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Author Topic: Electrolysis Rust removal  (Read 584 times)

Nexus

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Electrolysis Rust removal
« on: August 07, 2019, 03:19:51 PM »
I read this on West Coast Fireos years ago and thought some people here could benifit from the information. The member (Romeo) had good results from this and did a good job writing it up!!

Here is his post!!

"When Patty, Johnny Boy, Clynt and I went to Pick-A-Part last week, one of the topics discussed was using electrolysis for rust-removal. Having stripping off a few pieces of the Sierra (Which is from Quebec, although it spent many years in Ontario, which is notorious for it's excessive salting on it's roads) and decided to try it out. Despite Patty's and Clynt's assertations that the method work, I was skeptical of how well such a system could work. After all, we're not talking about a highly expensive set-up here. Still, scientifically, it was sound, and word-of-mouth said it was awesome. So, grabbing my reservoir housing (A metal cage that holds the plastic coolant reservoir), I went out and picked up all I needed. Parts and prices are as follows:

Battery charger, $19.99 from Canadian Tire. Provides the electrical current for the electrolysis effect.

Electrode Metal, $0-$2 from any available source. Provides the transfer of metal material to the object you're working on. As the electrode needs a direct path to your part, I suggest as wide an electrode as possible. I actually used a trimmed sheet of mild steel. Note: Do not use anondyzed or zinc-coated steel. Only use stainless steel, mild steel or iron. If you use stainless steel, ensure it does not hexavalent-chromium as a coating. This coating will break down and can cause skin caner if touched, and lung cancer if inhaled. Anondyzed metals will give off noxious fumes, and zinc-coated materials will weaken the target object.

A plastic tub, $13 from Home Depot. Holds the electrolyte mix. Note: Do not buy a conductive container. Ensure it is plastic, PVC or any other non-conductive material.

Washing Soda, $7 from London Drugs. Helps with the electrolyte process. Note: Some sites recommend using Lye. Using Lye will work just fine, however, it will make the mixture into a very potent base, which will damage your skin. Use gloves if you use Lye.

The only other things you need are water, which is free, electricity, which is cheap, and your part, which you should already possess. This mean your rust removal station will cost around $40 total.

 

Now, to start with, put your tub in to an area with some airflow. If you've followed by advice, the mixture shouldn't be volatile to breathe, but the process will give off quite a bit of hydrogen, which can be a danger if it combusts. Hydrogen goes up, so if you have a window cracked, or if you're outside, you'll be fine. Now, fill your tub up with water, and place the part you want to clean in the water.

Add a little bit of washing soda to the mix. I didn't measure, but more soda will not mean better or quicker results. All it will do is make the mixture increasingly harder on your hands, and make it more expensive. Just do it enough to "tint" the water slightly.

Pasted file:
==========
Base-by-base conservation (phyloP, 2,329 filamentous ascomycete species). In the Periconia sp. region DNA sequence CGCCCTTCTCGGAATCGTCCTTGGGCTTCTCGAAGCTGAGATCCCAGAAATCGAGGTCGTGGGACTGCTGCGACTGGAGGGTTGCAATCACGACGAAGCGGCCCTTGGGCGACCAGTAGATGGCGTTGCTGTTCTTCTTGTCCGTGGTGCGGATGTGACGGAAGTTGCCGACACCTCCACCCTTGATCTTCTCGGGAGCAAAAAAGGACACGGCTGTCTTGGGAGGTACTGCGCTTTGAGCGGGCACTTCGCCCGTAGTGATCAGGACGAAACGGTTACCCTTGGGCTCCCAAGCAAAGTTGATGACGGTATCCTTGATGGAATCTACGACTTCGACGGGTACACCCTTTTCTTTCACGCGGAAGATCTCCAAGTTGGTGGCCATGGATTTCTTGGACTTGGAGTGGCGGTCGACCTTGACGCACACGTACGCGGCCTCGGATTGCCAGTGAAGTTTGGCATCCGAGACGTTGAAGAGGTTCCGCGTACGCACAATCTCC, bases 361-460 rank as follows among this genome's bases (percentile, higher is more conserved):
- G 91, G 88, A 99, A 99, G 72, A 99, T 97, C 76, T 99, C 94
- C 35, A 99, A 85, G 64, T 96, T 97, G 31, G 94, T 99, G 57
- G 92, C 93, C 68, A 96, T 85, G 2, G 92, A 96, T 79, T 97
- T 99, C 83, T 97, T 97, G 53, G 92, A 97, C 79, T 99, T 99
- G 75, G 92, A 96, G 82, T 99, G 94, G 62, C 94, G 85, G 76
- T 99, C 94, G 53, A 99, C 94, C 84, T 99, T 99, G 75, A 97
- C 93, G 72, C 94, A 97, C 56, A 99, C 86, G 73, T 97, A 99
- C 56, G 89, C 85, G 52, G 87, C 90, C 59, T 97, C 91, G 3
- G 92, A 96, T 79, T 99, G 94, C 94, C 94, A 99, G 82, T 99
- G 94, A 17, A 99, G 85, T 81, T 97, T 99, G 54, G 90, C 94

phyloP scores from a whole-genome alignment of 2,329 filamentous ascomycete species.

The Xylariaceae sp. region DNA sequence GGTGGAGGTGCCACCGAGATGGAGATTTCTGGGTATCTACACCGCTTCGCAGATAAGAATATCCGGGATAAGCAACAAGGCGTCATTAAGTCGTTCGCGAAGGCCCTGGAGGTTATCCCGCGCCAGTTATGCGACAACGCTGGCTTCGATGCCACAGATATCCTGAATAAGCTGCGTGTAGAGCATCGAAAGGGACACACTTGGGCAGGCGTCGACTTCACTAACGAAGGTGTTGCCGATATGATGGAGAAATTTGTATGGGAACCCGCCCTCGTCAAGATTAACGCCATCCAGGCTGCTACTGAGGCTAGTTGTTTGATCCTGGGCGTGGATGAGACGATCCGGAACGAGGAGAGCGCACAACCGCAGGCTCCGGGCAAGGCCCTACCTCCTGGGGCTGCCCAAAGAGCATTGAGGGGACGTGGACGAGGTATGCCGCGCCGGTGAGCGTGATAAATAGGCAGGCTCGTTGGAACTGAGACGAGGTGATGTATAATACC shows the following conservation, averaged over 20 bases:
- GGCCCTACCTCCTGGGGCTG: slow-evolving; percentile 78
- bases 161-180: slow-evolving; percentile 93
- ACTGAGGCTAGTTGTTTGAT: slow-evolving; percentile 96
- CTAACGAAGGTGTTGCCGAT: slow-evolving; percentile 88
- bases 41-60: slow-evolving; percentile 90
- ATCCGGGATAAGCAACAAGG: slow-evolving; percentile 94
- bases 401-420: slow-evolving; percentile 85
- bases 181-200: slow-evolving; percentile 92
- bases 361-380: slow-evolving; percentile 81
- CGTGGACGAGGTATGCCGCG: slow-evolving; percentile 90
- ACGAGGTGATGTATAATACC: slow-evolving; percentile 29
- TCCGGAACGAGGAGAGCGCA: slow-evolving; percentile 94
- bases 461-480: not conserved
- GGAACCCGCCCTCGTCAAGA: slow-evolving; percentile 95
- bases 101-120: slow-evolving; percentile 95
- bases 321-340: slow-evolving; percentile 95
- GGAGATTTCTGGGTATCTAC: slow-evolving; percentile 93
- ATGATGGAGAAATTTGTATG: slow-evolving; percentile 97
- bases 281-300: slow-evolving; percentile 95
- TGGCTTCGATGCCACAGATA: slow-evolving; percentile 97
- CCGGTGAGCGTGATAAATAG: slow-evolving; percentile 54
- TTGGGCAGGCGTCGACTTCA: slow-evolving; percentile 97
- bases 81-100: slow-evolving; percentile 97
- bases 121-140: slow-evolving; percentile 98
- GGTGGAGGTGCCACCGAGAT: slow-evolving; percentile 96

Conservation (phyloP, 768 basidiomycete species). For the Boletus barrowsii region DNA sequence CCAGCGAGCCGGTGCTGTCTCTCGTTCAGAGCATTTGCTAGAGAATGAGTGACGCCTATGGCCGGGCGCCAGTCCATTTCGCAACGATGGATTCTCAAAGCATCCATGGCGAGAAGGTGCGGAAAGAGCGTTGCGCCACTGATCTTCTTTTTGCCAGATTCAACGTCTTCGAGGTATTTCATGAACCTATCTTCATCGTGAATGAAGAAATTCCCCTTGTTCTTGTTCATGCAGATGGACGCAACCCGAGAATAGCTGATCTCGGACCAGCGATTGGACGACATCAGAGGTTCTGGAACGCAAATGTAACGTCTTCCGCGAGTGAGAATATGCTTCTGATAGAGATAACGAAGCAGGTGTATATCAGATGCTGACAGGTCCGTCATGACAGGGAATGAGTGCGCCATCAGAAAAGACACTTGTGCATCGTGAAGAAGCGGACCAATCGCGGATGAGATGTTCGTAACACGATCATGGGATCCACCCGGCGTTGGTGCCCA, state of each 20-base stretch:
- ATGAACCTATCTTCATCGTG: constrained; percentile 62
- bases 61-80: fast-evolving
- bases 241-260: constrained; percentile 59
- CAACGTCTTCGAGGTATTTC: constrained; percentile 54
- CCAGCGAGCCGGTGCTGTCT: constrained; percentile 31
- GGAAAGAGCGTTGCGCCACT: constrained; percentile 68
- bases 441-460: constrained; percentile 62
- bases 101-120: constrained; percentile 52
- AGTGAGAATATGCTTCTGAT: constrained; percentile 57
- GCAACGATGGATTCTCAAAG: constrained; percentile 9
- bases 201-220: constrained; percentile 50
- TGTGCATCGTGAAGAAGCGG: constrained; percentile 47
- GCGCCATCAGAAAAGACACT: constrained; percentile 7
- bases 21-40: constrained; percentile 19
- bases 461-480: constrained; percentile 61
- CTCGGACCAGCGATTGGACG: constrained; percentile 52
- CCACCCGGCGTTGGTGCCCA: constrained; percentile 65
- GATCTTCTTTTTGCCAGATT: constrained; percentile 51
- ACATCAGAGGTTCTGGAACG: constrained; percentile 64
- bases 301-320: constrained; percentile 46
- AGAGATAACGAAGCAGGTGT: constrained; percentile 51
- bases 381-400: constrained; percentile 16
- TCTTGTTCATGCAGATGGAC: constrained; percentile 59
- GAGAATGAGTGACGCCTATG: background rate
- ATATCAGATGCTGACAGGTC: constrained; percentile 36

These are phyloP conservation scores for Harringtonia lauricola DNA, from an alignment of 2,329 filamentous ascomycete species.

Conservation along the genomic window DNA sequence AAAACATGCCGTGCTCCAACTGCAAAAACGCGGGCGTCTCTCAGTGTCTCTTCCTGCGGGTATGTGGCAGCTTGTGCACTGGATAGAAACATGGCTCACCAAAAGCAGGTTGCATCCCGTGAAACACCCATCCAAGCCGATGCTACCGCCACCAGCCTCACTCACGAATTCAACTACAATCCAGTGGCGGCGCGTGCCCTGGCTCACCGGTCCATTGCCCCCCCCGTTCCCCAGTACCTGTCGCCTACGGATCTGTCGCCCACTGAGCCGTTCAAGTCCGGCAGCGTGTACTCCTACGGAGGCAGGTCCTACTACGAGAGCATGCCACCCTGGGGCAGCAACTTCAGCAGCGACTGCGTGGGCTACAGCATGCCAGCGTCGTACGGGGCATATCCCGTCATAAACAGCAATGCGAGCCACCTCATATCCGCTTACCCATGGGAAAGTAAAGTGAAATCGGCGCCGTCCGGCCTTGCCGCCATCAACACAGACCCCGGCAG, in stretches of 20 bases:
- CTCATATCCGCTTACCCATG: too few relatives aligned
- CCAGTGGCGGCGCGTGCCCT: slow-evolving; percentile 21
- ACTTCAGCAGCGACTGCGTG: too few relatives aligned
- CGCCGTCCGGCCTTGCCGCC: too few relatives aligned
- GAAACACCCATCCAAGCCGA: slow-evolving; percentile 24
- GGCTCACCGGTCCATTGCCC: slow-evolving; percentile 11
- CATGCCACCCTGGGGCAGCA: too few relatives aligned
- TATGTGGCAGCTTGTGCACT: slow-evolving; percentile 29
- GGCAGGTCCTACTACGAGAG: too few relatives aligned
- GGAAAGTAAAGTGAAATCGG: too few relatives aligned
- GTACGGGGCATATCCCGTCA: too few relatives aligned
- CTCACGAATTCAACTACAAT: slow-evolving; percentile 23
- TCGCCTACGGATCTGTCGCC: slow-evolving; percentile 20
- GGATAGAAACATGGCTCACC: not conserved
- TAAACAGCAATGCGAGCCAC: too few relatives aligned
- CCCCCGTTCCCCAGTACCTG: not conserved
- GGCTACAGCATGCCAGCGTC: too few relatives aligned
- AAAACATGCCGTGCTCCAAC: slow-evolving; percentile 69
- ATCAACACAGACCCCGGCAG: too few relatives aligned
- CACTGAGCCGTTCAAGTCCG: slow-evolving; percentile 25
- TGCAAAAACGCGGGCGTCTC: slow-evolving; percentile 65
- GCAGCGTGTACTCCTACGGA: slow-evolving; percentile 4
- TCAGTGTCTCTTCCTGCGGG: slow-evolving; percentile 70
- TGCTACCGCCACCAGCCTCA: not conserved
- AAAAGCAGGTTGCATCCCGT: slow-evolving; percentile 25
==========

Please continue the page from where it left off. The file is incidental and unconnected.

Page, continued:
Now, clamp your positive electrode (Red, in almost all chargers) on to your sacrificial electrode (That steel or iron we talked about earlier). Make sure to keep the charger's electrode out of the mix, and make sure the steel/iron is far enough away from the part it wont short. Connect the negative to the part you're working on. Note: IF YOU GET THESE BACKWARDS YOU WILL DESTROY THE PART.

Now, assuming you've got that all working well, turn the charger on and walk away. Maybe watch a movie, or make an awesome sandwich. Or whatever grown-ups do.

Depending on how big, and how rusted the part was, will affect the amount of time required. If it's working, you'll see adorable little bubbles coming out of your part. Don't worry about leaving it too long, the process will only affect the rust. You wont accidentally destroy the part from leaving it too long.

After it is done, turn off the charger and retrieve the part. You may notice that some of it has turned black, or that there's still rust on the part. That's fine. Just grab a brush (I used an old one my mother used to use for the sink that was headed for the garbage) or a cloth, or really, anything non-abraisive. Use it to wipe off the rust. Note: You arn't trying to sand off the rust. If you're having to use a steel brush, or really having to work hard to see the clean metal underneath, the part isn't finished yet. Put it back in the mix and turn it on.

By this point, you should be looking at one very clean part, and one very dirty mixture. Online guides say you can keep this disgusting orange mix and just add a bit of water to keep using it indefinitely. I hadn't read that, and as a result, ended up tossing my mix down the drain. Don't worry, it is safe to do so. As I mentioned, the part should be perfectly clean. As in, flawless metal. It wont restore metal lost to rust, but unlike sanding, wont take off perfectly good metal in the process. I am actually blown away that a $40 D.I.Y. job took of rust as perfectly as was claimed. I strongly endorse others to pick up the supplies. Not only does it let you "re-shiny" parts, but you also nab yourself a good little battery charger, useful all on it's own.

 

As I lacked a camera when I did it, I haven't any pictures to post, but when I use it again, I will snap photos all along the way."

Charlie

79 Esprit but like many, it will be a T/A clone
(19 years and counting but still have her)

Electrolysis Rust removal
« on: August 07, 2019, 03:19:51 PM »
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